|With a spirited assist from Cal, Molly had swiftly
dealt with Wallace Hammond. He was thoroughly exposed and discredited, as Rose had hoped,
and was on the road to a long stretch in a federal prison. Cal had returned to
Philadelphia the next morning, and Rose met with Molly soon afterwards, just before her
friend boarded a train bound for Denver. "Well, you pulled it off, darlin," Molly
said. "I had my doubts, I don't mind tellin ya."
"That makes two of us! Once
again, I couldn't have done it without you. Thanks for your help."
"Nonsense! You did me a big
favor, so maybe we should just call us square," Molly replied. "Cal asked me if
he could keep the fake necklace and I told him I reckoned I wouldn't miss it all that
Molly laughed at her own joke.
"Guess it made him pine away
for the real one. Trouble is, the real jewel got away from him long ago," she added
with a wink.
Rose smiled and hugged her friend
"Everything okay here?"
Molly asked, with genuine concern.
"It is now."
"You know where to find
"Yes. . . And I promise to
come visit you in Colorado one of these days."
"You do just that, darlin!
I'd be tickled pink. . . Well, time for me to catch my train."
They hugged again, and Molly
headed for her carriage.
"Remember to check on my
mother," Rose called after her.
"I won't forget. I'll make
sure she's getting on okay. Merry Christmas, Rose!"
"Merry Christmas to you, too,
Molly was halfway into her
carriage when she hesitated, stepped back down, and retraced her steps to Rose's side.
"I forgot to tell ya. There's
one thing I will always regret."
"What's that?" Rose
Molly's face wrinkled in delight.
"That I didn't get to see it
with my own eyes when you gave the kayo to Wallace's family jewels!"
They both laughed loudly, and
Molly continued chuckling all the way back to her carriage. Her smile still held as she
waved farewell from the rear window.
Once again, Rose was sad to see
her friend leave.
We will cross paths again,
she thought. Of that I am sure.
Rose smiled, recalling Molly's
parting comment, as she walked to the stables a few weeks later. Snow crunched beneath her
boots, and her breath streamed into the frigid air.
After a fortnight's lull, winter
had tightened its grip on the city once again as the new year settled in. New York was
harsh enough in an ordinary January, but this cold snap left the populace fresh out of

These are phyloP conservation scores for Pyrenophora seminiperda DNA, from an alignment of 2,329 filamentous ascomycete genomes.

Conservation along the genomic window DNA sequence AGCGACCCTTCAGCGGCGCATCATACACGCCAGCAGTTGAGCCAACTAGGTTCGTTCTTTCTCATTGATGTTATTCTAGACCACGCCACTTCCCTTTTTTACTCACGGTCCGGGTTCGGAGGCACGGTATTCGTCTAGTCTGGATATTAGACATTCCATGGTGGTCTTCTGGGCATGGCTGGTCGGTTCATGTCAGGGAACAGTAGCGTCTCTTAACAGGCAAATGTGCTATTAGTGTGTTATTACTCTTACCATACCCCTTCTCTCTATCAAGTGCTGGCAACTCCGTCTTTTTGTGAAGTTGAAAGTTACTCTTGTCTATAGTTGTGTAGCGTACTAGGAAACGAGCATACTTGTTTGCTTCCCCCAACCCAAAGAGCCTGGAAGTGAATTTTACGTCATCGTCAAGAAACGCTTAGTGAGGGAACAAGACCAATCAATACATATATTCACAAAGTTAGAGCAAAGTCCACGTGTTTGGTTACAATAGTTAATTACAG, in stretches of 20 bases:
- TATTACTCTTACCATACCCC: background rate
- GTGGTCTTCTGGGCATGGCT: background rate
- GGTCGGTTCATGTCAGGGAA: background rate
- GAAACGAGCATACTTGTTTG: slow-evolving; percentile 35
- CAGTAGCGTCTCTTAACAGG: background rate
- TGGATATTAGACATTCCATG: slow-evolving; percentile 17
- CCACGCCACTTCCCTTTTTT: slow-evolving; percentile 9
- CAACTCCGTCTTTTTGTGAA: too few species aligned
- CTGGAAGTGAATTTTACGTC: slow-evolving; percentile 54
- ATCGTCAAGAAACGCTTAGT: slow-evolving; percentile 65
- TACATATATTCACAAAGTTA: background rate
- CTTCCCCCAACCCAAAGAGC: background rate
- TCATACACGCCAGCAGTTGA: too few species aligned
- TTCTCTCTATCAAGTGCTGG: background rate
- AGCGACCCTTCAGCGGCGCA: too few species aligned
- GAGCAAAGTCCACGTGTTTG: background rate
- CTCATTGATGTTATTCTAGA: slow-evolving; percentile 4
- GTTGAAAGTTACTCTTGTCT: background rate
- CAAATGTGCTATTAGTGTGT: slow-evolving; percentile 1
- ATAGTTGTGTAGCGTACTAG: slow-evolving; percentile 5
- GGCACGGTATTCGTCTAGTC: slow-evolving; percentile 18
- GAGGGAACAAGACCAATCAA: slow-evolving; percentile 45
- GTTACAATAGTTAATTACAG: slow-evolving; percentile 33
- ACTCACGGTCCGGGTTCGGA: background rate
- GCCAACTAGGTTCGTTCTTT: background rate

adjectives to describe it, all of them tried and found wanting by the end of the first
week. The passing fronts brought snow and clouds, but mostly they brought the winds.
Born on Arctic ice, these winds
had been reared on the shores of Hudson's Bay and had grown to manhood scaling the peaks
of the Adirondacks. By the time they reached New York they roared unrelentingly through
the streets, as though racing towards some impossible rendezvous to the south.
The city was in shock from the
cold. Many businesses had been shut down for days, unable to adequately heat their
workspaces or obtain supplies. Mr. Souster's factory was among the casualties.
Rose had gone to see Mr. Carson on
her first unexpectedly free day, and the iceman had been philosophical, relaxing in front
of a fire at home.
"Tis an unplanned vacation
for me, is all, but this happens near every winter. No need for the iceman when it's
simple enough for folks to fetch their own by steppin outside with a pick. Feel free to
ride Red for as long as this freeze lasts; it'll be good for him to get the
Rose had taken the horse out
almost every day, though the wind had chilled her to the bone and forced all their
excursions to be short ones. She was very close to coming down with 'cabin fever' after a
claustrophobic week at the weather's mercy, but on this morning the winds had miraculously
stopped, leaving an eerie silence over the frosted cocoon that encased New York. Countless
wisps of steam, no longer driven horizontally, meandered lazily skyward into the dazzling
blue. Though the temperature was still well below zero, the wind's absence made the air
feel positively balmy to the residents who dared end their hibernations.
Rose had dressed prepared for the
worst, but her hopes were high for an opportunity to finally enjoy a long outing. She
mounted Red and then walked the horse out of the stable while smoothing her clothing till
no cracks remained for the cold to sneak into.
They started north at a slow
canter, staying on the West End of the island where most of the roads were still unplowed
and impassible to traffic. The city was like a wonderland, and it reminded Rose of the